Some Pet Owners Turn to Making Own Pet Food After Contamination Scare

Some dog and cat owners frightened by a contamination scare are forsaking the pet-food aisle and grinding up meat in their own kitchens instead.

Sales of pet food recipe books have also shot up since the nationwide pet-food recall began two weeks ago.

Amy Parish, 40, stopped giving her two aging chow chows canned food. Instead, Parish mixes dry food with a mash of chicken, rice, oatmeal and cottage cheese that she prepares twice a week.

Click here to see a list of foods subject to recall.

"I'm very suspicious of any large-brand manufactured dog food," said Parish, who lives in the Atlanta suburb of Tucker.

But veterinarians warn that making balanced meals for pets can be complicated and should only be a temporary remedy until the scare passes.

Nearly 100 store and major-brand pet foods were recalled by manufacturer Menu Foods Inc. on March 16. Three other companies have recalled some foods since then.

Food and Drug Administration testing found that wheat gluten imported from China was contaminated with a chemical used in the manufacture of plastics. The FDA has confirmed about 15 pet deaths, and anecdotal reports suggest hundreds of cats and dogs may have died.

Some pet owners are not taking any chances.

After Hills Pet Nutrition Inc. recalled one of its cat products, John Slavens, 41, of San Diego, started making homemade food for his two border collies.

He spent five hours in the kitchen Sunday, grinding beef and boiling potatoes and pasta for a week's worth of stew, supplemented with an all-in-one vitamin-mineral powder.

"These dogs are my family," Slavens said.

The FDA and the American Veterinary Medical Association are urging pet owners to switch brands if they are worried. The veterinarian group also warned that many common foods are not safe for pets, including salt, garlic, onions, grapes and chocolate.

Making pet food at home is "kind of like canning: You have to think about bacterial contamination. And how do you make sure it's nutritionally appropriate and balanced for the animal?" said FDA spokeswoman Julie Zawisza. She added: "We wouldn't object. We'd say be knowledgeable about what you need."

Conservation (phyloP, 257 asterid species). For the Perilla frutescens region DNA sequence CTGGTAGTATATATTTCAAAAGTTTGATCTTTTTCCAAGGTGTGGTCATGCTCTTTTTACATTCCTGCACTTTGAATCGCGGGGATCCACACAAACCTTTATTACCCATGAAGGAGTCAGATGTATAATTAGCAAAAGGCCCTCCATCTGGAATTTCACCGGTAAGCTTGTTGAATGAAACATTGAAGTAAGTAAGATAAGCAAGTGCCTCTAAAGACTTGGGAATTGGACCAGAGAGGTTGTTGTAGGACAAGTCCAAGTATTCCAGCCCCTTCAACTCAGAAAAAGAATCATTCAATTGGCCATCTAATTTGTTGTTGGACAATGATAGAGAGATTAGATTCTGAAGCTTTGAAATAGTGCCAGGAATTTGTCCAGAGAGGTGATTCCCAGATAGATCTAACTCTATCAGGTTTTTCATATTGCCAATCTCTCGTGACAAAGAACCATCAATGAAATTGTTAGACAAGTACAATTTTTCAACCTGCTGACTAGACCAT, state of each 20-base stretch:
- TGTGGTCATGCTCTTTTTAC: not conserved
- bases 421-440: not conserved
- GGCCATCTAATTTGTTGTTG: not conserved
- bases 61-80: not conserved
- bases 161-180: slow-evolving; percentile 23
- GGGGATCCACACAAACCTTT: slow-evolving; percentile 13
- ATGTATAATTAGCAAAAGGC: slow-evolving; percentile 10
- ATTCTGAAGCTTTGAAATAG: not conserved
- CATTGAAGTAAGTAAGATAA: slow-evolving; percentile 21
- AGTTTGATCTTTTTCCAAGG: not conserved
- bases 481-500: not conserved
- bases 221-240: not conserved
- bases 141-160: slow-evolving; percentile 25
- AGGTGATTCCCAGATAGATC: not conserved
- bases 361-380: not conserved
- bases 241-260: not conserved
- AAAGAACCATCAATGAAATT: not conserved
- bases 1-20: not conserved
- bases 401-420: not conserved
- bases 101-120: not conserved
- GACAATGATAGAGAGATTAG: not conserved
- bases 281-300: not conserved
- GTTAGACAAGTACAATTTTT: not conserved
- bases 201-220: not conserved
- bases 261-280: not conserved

On, the cookbook "Real Food for Dogs" moved into the list of top 200 best-sellers this week. Other authors were finding instant success, too.

Dr. Donald Strombeck said the sales rank for his book "Home-Prepared Dog & Cat Diets: The Healthful Alternative" jumped from below 60,000 to about 1,000 after the recalls.

The retired professor of veterinary nutrition at the University of California, Davis, challenged the common assertion that owners should not feed their pets table food.

When he began practicing veterinary medicine in the 1950s, he said, most pet owners fed their pets scraps from the table, keeping the risk of contamination low.

"The pet food industry doesn't want people competing with them," Strombeck said. "An animal can basically eat the same things we eat. They're not going to develop a deficiency."

Robert Van Sickle, co-owner of the Polka Dog Bakery in Boston, said he has received many inquiries from customers on advice for making their own dog food. For his German short-haired pointer, Van Sickle blends carrots, spinach, salmon oil, apple cider vinegar and whatever meat is in his freezer.

"What this scare has shown me is that it's amazing how many people don't know what they are feeding their dogs," he said. "The bright side, for me, as someone interested in animal wellness, is people are asking questions now."

Click here to see a list of foods subject to recall.